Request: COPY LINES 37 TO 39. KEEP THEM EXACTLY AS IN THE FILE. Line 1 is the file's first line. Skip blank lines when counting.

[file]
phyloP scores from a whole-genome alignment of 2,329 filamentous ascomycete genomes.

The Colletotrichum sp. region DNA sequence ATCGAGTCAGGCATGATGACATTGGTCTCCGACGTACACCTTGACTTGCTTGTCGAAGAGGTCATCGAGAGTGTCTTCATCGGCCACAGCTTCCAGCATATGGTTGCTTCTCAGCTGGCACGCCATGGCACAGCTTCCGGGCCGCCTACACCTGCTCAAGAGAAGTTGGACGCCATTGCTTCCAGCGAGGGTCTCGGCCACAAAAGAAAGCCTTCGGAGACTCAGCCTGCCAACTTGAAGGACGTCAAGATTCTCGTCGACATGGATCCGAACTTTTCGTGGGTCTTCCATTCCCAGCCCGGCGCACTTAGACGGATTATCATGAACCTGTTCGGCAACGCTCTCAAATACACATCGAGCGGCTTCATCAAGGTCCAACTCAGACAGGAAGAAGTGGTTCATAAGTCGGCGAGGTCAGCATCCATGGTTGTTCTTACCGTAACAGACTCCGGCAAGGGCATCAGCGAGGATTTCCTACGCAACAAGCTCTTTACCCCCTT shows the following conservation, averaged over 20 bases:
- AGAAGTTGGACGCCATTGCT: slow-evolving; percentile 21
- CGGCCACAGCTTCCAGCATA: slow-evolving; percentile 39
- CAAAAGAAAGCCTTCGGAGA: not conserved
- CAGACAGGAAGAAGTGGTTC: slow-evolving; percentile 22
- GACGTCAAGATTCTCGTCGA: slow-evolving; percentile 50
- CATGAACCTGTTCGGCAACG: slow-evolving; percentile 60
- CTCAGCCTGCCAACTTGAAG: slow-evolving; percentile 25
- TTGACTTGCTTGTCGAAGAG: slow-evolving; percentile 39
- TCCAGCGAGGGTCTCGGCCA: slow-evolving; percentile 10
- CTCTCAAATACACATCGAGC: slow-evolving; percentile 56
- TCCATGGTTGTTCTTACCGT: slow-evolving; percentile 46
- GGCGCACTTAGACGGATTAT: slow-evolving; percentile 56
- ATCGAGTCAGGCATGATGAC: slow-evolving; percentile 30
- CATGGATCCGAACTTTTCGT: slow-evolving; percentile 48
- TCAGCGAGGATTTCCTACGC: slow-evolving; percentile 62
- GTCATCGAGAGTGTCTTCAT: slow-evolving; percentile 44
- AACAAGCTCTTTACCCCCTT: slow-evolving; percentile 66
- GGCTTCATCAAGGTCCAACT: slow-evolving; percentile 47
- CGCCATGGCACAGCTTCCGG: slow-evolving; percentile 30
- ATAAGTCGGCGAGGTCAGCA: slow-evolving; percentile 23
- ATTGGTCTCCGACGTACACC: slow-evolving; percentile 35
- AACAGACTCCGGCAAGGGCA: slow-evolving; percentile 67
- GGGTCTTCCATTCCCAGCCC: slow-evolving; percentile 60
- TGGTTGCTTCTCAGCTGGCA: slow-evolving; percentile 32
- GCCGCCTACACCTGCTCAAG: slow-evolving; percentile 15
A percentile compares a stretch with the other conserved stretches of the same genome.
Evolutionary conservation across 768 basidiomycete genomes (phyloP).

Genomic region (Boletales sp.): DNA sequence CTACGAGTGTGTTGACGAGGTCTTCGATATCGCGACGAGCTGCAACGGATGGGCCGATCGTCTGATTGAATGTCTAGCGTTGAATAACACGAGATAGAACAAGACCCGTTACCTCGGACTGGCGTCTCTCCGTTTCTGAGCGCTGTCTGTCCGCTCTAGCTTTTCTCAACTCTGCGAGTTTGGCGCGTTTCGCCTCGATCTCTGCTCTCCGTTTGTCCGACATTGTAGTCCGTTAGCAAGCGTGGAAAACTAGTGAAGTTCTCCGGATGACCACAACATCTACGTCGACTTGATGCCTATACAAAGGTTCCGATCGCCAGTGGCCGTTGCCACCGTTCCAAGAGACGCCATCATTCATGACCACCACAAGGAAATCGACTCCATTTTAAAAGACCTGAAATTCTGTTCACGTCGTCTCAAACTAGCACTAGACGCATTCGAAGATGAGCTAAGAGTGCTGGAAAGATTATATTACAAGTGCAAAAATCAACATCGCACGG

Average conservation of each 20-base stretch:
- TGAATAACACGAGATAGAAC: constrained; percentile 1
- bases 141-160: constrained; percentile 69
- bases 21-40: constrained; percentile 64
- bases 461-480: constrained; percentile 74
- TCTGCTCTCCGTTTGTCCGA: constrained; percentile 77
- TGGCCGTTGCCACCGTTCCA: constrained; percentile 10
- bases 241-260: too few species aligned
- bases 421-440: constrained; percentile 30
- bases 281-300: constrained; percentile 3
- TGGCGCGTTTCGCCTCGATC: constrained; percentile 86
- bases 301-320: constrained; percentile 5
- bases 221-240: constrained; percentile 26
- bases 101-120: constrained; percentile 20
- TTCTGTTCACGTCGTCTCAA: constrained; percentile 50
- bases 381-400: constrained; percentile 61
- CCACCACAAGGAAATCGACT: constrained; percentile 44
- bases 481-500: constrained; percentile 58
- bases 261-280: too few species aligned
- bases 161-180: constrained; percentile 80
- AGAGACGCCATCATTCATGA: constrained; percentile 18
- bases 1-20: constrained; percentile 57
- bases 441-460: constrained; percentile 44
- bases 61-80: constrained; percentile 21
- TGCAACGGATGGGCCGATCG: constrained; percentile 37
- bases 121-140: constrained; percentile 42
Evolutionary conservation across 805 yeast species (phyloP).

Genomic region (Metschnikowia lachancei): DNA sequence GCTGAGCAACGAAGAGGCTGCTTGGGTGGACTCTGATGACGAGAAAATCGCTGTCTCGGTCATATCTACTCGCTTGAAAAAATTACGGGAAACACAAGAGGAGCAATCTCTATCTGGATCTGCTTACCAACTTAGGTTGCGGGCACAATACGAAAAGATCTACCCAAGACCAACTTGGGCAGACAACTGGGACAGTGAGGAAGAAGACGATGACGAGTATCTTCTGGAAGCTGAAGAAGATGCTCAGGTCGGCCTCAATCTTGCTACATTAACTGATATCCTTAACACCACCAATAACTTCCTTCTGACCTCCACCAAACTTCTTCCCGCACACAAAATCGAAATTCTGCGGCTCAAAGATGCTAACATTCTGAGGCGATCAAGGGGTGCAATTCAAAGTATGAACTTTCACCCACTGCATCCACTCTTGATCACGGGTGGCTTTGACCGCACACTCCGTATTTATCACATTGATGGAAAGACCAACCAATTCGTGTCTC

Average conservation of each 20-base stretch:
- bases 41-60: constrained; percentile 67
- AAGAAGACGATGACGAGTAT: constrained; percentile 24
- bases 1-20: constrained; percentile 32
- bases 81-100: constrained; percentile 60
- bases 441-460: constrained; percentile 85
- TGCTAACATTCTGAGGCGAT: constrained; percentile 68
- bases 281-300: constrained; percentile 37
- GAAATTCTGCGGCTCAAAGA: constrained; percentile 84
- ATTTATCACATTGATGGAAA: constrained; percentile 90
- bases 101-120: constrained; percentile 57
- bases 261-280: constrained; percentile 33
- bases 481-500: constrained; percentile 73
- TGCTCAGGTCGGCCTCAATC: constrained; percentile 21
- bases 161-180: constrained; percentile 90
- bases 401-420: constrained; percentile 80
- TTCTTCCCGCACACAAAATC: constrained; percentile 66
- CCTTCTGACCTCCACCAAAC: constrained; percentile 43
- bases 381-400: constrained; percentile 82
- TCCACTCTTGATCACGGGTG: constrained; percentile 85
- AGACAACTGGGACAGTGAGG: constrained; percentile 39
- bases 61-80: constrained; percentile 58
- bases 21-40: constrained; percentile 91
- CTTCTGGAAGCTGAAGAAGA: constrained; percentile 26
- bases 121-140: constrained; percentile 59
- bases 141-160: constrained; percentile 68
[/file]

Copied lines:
- TGGCCGTTGCCACCGTTCCA: constrained; percentile 10
- bases 241-260: too few species aligned
- bases 421-440: constrained; percentile 30